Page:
Fairmont has three after-school groups: Eleventh Hour, Fusion (16-voice mixed acappella) and Illusion (a competition show choir). All these groups are funded through student fees combined with parent fundraising and a few bits of support from the school music budget. The biggest fundraiser of our year is the show choir competition we host, and this year (for the first time in 25 years) it fell through. We didn’t get enough groups to make it happen. We are staring at a $10,000 hole in our budget.

SONOS had performed at Kettering twice before, and we were looking everywhere for solutions to our dilemma. Let me state now that the rest of this article would be written about m-pact had Mother Nature not blanketed the midwest with ice for 3 days (remember that?). We had a benefit concert lined up with m-pact and ice killed it, but they tried.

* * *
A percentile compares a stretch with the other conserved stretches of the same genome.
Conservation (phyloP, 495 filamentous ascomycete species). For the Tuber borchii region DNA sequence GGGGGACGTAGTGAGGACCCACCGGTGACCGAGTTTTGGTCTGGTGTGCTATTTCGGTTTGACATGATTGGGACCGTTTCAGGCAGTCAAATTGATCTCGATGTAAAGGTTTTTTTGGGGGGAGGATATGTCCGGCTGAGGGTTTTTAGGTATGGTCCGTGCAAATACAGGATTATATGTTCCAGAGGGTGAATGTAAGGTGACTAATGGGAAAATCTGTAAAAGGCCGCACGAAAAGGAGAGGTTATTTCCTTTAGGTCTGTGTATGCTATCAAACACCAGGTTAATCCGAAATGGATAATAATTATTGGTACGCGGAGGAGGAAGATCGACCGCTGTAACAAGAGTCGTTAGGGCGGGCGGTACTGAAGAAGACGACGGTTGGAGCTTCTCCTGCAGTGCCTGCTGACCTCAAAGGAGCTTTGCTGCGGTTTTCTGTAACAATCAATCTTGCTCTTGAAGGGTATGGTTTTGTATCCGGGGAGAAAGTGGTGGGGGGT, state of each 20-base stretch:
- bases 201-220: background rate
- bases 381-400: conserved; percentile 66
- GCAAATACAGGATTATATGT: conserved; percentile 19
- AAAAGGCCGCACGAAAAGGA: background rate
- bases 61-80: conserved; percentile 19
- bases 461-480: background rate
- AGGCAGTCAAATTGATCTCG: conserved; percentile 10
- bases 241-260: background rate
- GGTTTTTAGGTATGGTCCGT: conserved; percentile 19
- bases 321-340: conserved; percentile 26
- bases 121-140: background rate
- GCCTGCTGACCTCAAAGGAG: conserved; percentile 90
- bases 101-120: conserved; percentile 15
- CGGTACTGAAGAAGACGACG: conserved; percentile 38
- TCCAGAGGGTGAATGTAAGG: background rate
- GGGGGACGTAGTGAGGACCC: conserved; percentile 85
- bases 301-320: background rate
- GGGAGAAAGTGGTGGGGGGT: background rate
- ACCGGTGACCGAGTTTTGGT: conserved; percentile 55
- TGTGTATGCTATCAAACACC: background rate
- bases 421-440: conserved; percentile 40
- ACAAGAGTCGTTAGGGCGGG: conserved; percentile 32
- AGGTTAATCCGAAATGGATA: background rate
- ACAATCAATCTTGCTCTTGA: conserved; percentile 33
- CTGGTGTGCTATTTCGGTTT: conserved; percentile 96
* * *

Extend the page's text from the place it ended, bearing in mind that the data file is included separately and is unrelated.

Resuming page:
My booster president emailed me and told me that he saw a hole in SONOS’ schedule and that they were likely driving through Dayton on I-70 to get from Macomb, IL to Easton, PA. I facebooked the group and BOOM! Benefit concert! These guys heard the plight we were in and agreed to a gate-split to help us out. Their only concern was (get ready to laugh) that we might get burnt out on seeing SONOS. Please cue Wayne and Garth for a rousing “shuh… as if!”